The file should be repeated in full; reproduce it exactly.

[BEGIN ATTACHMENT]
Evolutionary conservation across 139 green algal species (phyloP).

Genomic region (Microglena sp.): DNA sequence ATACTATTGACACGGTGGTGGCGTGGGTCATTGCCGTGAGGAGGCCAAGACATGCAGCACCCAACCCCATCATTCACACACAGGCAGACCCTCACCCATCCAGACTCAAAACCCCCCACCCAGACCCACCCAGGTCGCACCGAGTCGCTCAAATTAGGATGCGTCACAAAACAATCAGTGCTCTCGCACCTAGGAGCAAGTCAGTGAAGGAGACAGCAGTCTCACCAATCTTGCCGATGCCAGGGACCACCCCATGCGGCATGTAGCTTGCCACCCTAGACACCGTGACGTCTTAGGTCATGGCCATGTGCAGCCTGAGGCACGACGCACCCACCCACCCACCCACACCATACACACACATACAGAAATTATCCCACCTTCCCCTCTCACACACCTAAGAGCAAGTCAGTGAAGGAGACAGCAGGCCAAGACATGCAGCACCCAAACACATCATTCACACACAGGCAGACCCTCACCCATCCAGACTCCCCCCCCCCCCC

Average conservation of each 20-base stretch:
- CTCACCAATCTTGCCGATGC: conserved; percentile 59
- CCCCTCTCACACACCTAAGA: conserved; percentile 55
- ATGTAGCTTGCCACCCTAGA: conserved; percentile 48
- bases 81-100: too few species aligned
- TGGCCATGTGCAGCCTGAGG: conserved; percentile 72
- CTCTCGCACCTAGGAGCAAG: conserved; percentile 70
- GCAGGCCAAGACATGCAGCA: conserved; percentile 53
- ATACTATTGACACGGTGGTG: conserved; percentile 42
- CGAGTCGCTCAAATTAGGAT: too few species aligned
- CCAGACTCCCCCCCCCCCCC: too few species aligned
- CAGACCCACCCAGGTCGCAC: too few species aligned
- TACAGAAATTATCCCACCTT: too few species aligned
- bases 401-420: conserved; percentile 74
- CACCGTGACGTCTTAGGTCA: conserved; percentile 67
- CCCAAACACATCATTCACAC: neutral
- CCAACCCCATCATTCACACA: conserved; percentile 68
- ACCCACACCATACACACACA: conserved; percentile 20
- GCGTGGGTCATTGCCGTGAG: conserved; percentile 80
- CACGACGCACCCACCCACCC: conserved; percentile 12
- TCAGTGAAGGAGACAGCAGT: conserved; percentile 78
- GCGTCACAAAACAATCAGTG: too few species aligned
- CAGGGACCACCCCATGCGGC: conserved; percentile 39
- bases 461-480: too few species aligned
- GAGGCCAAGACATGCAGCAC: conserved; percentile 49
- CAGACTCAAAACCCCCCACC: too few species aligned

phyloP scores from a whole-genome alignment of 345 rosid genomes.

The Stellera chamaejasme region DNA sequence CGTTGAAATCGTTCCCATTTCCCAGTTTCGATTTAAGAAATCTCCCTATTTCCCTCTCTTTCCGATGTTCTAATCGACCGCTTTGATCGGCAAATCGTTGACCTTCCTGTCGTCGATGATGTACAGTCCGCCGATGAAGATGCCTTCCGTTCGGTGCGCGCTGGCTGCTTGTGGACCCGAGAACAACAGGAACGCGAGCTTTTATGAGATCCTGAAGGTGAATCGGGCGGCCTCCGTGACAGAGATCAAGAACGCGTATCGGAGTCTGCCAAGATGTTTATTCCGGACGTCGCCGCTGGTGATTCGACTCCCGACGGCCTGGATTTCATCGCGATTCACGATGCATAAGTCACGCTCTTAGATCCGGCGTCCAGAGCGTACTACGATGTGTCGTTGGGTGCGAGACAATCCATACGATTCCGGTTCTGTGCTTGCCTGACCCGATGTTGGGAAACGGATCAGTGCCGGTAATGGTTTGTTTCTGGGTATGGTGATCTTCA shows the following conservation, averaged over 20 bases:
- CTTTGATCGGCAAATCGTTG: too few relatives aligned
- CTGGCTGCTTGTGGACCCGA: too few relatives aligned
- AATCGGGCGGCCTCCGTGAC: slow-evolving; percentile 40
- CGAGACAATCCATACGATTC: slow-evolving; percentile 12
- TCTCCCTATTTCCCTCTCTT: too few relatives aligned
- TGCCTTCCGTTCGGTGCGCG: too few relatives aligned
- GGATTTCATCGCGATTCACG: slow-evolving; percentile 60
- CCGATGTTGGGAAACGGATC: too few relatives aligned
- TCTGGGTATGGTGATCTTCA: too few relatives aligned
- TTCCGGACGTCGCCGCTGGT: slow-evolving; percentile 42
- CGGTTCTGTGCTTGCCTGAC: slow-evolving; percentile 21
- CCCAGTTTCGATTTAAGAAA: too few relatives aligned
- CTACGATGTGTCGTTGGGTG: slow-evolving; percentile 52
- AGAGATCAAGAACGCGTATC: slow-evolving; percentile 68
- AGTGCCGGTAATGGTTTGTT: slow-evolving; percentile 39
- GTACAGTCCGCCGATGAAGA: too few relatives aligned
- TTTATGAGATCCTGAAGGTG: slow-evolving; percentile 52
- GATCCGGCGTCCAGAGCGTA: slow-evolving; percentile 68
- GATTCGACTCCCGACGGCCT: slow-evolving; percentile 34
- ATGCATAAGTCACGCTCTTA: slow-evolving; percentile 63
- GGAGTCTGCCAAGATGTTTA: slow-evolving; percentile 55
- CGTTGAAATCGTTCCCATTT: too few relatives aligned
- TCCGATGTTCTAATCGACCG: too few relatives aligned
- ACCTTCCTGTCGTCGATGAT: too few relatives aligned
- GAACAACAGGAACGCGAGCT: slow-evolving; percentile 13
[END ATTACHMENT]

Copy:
Evolutionary conservation across 139 green algal species (phyloP).

Genomic region (Microglena sp.): DNA sequence ATACTATTGACACGGTGGTGGCGTGGGTCATTGCCGTGAGGAGGCCAAGACATGCAGCACCCAACCCCATCATTCACACACAGGCAGACCCTCACCCATCCAGACTCAAAACCCCCCACCCAGACCCACCCAGGTCGCACCGAGTCGCTCAAATTAGGATGCGTCACAAAACAATCAGTGCTCTCGCACCTAGGAGCAAGTCAGTGAAGGAGACAGCAGTCTCACCAATCTTGCCGATGCCAGGGACCACCCCATGCGGCATGTAGCTTGCCACCCTAGACACCGTGACGTCTTAGGTCATGGCCATGTGCAGCCTGAGGCACGACGCACCCACCCACCCACCCACACCATACACACACATACAGAAATTATCCCACCTTCCCCTCTCACACACCTAAGAGCAAGTCAGTGAAGGAGACAGCAGGCCAAGACATGCAGCACCCAAACACATCATTCACACACAGGCAGACCCTCACCCATCCAGACTCCCCCCCCCCCCC

Average conservation of each 20-base stretch:
- CTCACCAATCTTGCCGATGC: conserved; percentile 59
- CCCCTCTCACACACCTAAGA: conserved; percentile 55
- ATGTAGCTTGCCACCCTAGA: conserved; percentile 48
- bases 81-100: too few species aligned
- TGGCCATGTGCAGCCTGAGG: conserved; percentile 72
- CTCTCGCACCTAGGAGCAAG: conserved; percentile 70
- GCAGGCCAAGACATGCAGCA: conserved; percentile 53
- ATACTATTGACACGGTGGTG: conserved; percentile 42
- CGAGTCGCTCAAATTAGGAT: too few species aligned
- CCAGACTCCCCCCCCCCCCC: too few species aligned
- CAGACCCACCCAGGTCGCAC: too few species aligned
- TACAGAAATTATCCCACCTT: too few species aligned
- bases 401-420: conserved; percentile 74
- CACCGTGACGTCTTAGGTCA: conserved; percentile 67
- CCCAAACACATCATTCACAC: neutral
- CCAACCCCATCATTCACACA: conserved; percentile 68
- ACCCACACCATACACACACA: conserved; percentile 20
- GCGTGGGTCATTGCCGTGAG: conserved; percentile 80
- CACGACGCACCCACCCACCC: conserved; percentile 12
- TCAGTGAAGGAGACAGCAGT: conserved; percentile 78
- GCGTCACAAAACAATCAGTG: too few species aligned
- CAGGGACCACCCCATGCGGC: conserved; percentile 39
- bases 461-480: too few species aligned
- GAGGCCAAGACATGCAGCAC: conserved; percentile 49
- CAGACTCAAAACCCCCCACC: too few species aligned

phyloP scores from a whole-genome alignment of 345 rosid genomes.

The Stellera chamaejasme region DNA sequence CGTTGAAATCGTTCCCATTTCCCAGTTTCGATTTAAGAAATCTCCCTATTTCCCTCTCTTTCCGATGTTCTAATCGACCGCTTTGATCGGCAAATCGTTGACCTTCCTGTCGTCGATGATGTACAGTCCGCCGATGAAGATGCCTTCCGTTCGGTGCGCGCTGGCTGCTTGTGGACCCGAGAACAACAGGAACGCGAGCTTTTATGAGATCCTGAAGGTGAATCGGGCGGCCTCCGTGACAGAGATCAAGAACGCGTATCGGAGTCTGCCAAGATGTTTATTCCGGACGTCGCCGCTGGTGATTCGACTCCCGACGGCCTGGATTTCATCGCGATTCACGATGCATAAGTCACGCTCTTAGATCCGGCGTCCAGAGCGTACTACGATGTGTCGTTGGGTGCGAGACAATCCATACGATTCCGGTTCTGTGCTTGCCTGACCCGATGTTGGGAAACGGATCAGTGCCGGTAATGGTTTGTTTCTGGGTATGGTGATCTTCA shows the following conservation, averaged over 20 bases:
- CTTTGATCGGCAAATCGTTG: too few relatives aligned
- CTGGCTGCTTGTGGACCCGA: too few relatives aligned
- AATCGGGCGGCCTCCGTGAC: slow-evolving; percentile 40
- CGAGACAATCCATACGATTC: slow-evolving; percentile 12
- TCTCCCTATTTCCCTCTCTT: too few relatives aligned
- TGCCTTCCGTTCGGTGCGCG: too few relatives aligned
- GGATTTCATCGCGATTCACG: slow-evolving; percentile 60
- CCGATGTTGGGAAACGGATC: too few relatives aligned
- TCTGGGTATGGTGATCTTCA: too few relatives aligned
- TTCCGGACGTCGCCGCTGGT: slow-evolving; percentile 42
- CGGTTCTGTGCTTGCCTGAC: slow-evolving; percentile 21
- CCCAGTTTCGATTTAAGAAA: too few relatives aligned
- CTACGATGTGTCGTTGGGTG: slow-evolving; percentile 52
- AGAGATCAAGAACGCGTATC: slow-evolving; percentile 68
- AGTGCCGGTAATGGTTTGTT: slow-evolving; percentile 39
- GTACAGTCCGCCGATGAAGA: too few relatives aligned
- TTTATGAGATCCTGAAGGTG: slow-evolving; percentile 52
- GATCCGGCGTCCAGAGCGTA: slow-evolving; percentile 68
- GATTCGACTCCCGACGGCCT: slow-evolving; percentile 34
- ATGCATAAGTCACGCTCTTA: slow-evolving; percentile 63
- GGAGTCTGCCAAGATGTTTA: slow-evolving; percentile 55
- CGTTGAAATCGTTCCCATTT: too few relatives aligned
- TCCGATGTTCTAATCGACCG: too few relatives aligned
- ACCTTCCTGTCGTCGATGAT: too few relatives aligned
- GAACAACAGGAACGCGAGCT: slow-evolving; percentile 13